EmberHope, a nonprofit faith-based agency that helps children in need of care, has decided to proceed with a federal grant application despite opposition in the city of Newton.
The grant, if approved, might temporarily bring unaccompanied immigrant children from the U.S.-Mexico border to its Youthville facility in Newton. EmberHope would house up to 34 children at any one time, for an average stay of 30 days apiece. The grant would run for three years, with more than $4 million each year coming to EmberHope.
Shelley Duncan, EmberHope’s president and CEO, said Monday she expects pushback from people opposed to bringing the children to Newton.
Last Friday she explained EmberHope’s plans while asking for a letter of support from the city commission. About 90 people showed up for the special meeting; 13 spoke, and all but one opposed the proposal. Some people threatened to leave the community if the children come.
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The commission unanimously refused to give a letter of support.
“I think people are scared, and fearful, and have heard things on the news that scare them, and I understand and respect that,” Duncan said Monday.
“But as a faith-based organization, built on the values and teaching of Jesus Christ, we want to honor what he taught, and we want to continue the work we have done.”
Applying for a federal grant is one thing; getting approved is another, Duncan said.
Newton’s city commission vote might have diminished EmberHope’s chances, she said, and it might be some weeks before the federal Office of Refugee Resettlement decides.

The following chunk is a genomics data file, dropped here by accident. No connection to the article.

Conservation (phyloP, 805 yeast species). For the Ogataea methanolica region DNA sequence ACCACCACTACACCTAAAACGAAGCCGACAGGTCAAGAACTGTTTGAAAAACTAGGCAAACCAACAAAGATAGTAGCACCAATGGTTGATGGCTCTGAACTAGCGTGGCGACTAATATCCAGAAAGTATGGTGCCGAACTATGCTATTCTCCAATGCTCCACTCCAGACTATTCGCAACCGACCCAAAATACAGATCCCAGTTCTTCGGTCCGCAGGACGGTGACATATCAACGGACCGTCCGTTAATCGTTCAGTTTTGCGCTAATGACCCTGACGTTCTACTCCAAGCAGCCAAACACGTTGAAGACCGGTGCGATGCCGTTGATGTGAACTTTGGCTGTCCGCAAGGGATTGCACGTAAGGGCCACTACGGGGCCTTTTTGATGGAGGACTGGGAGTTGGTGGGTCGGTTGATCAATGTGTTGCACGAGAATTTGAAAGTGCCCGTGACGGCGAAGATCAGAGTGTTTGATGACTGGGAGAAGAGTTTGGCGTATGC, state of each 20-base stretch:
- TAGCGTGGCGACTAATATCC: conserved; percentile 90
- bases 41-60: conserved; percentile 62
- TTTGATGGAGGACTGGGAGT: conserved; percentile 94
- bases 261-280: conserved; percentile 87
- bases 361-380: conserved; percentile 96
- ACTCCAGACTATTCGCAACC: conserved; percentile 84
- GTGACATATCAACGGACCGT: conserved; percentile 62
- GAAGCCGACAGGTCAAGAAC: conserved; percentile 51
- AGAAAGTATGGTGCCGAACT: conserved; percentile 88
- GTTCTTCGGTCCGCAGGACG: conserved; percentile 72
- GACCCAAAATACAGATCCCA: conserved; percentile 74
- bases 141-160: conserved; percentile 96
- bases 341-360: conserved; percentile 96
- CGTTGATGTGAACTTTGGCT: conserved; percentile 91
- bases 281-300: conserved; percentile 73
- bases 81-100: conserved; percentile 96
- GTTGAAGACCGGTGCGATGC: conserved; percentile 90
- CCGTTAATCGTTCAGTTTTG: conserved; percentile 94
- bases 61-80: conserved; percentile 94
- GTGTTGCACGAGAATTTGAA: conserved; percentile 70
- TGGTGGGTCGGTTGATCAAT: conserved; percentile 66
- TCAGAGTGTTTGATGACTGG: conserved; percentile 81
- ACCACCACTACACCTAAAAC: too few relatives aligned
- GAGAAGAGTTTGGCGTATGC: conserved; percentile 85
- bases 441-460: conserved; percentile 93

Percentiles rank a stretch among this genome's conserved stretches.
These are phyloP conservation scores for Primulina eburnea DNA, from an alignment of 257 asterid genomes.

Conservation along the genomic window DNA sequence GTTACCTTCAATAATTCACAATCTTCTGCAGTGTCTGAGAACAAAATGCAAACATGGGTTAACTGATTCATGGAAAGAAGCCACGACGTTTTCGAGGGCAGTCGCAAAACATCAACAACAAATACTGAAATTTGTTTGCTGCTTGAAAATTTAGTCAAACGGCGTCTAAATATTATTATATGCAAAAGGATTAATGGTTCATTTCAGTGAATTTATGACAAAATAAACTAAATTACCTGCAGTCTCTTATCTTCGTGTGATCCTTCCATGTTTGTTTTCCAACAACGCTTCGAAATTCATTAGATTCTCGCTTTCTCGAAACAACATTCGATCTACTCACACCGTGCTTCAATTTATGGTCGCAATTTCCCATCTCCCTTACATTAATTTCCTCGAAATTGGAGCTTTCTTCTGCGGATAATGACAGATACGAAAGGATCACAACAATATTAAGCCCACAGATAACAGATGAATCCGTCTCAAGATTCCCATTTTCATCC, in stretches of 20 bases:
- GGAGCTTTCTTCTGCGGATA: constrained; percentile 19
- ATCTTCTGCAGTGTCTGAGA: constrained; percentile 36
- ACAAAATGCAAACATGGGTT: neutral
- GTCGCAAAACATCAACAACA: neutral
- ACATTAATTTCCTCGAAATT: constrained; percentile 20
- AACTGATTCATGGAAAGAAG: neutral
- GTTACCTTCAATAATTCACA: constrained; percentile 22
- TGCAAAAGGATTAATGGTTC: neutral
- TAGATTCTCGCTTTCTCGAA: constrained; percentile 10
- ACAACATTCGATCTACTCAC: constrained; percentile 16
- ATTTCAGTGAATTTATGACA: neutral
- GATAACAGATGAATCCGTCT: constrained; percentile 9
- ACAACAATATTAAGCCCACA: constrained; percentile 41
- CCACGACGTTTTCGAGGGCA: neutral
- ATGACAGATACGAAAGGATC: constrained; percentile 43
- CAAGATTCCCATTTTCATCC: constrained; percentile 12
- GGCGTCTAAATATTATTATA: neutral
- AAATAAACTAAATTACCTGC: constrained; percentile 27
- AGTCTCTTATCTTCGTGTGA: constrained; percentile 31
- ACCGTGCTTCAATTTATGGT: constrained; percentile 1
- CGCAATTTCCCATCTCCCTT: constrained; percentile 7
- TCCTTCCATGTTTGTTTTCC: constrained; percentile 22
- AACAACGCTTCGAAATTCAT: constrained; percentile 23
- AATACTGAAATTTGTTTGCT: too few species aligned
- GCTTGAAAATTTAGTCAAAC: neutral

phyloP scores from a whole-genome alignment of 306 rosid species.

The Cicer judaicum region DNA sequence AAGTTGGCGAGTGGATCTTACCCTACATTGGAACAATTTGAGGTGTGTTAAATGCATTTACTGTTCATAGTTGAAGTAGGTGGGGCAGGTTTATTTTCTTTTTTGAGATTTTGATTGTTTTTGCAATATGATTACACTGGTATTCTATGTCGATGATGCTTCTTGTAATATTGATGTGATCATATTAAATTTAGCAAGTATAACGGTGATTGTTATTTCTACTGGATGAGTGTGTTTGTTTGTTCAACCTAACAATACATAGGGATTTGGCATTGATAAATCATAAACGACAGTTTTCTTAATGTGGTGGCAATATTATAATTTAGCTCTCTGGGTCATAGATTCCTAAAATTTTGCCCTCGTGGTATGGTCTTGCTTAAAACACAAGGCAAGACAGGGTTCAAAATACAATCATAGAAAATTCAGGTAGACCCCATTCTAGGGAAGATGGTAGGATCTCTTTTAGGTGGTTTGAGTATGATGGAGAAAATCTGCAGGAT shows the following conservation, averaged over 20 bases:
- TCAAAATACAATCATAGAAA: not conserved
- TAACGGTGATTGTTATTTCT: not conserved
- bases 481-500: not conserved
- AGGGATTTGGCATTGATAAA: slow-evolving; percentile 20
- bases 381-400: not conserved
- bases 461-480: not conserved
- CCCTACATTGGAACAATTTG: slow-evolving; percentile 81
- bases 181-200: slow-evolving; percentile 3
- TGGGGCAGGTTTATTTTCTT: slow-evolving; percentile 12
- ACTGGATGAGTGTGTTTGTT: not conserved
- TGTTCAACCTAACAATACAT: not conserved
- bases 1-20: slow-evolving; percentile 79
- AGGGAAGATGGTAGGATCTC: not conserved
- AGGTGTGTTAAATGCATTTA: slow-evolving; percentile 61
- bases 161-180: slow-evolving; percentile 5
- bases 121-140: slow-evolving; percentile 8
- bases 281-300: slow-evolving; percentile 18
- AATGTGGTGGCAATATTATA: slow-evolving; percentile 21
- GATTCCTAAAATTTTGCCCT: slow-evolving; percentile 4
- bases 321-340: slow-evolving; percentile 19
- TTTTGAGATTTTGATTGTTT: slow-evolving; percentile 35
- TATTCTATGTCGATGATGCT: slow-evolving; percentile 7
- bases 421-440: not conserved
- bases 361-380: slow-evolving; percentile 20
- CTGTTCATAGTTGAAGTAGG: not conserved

If the grant gets approved and the children come, it could provide 50 new jobs to the area, as EmberHope hires clinical workers, translators and other people to help sort out how to help the children, Duncan said. The federal government – not state and local government – would pay for those jobs and services, Duncan said.
All this came about because as many as 50,000 unaccompanied children have crossed the Mexico border into the United States in recent months, seeking shelter and help, and trying to escape violence and poverty in Central American countries south of Mexico.
The children have crowded together into government facilities and federal officials have been trying to find a way to temporarily and humanely house them until their fate in the U.S. can be sorted out.
Leroy Koehn, Newton’s mayor, said the city was firm about not wanting the children here. But he said Monday that “we have no recourse short of a lawsuit” to stop the children from coming. And he said they don’t plan to sue.
None of this should have happened, Koehn said. The border should have been secured, and there should never have been a situation like this where “anyone willy-nilly can cross the border” and enter the U.S.
But given that, if the children come, he said, “our job is just to be a compassionate community, try and care for children in need.”
“This is a business opportunity for EmberHope,” he said. “If the children come, and if they handle these children in an effective way, if they deal with any diseases they might bring along, I can see where it would be a win-win for everybody.”
EmberHope has for decades provided everything from counseling to residential and foster care to children.
“We have the residential facilities, and we have been doing residential care since 1927,” Duncan said. “We have the expertise to provide good residential programming.”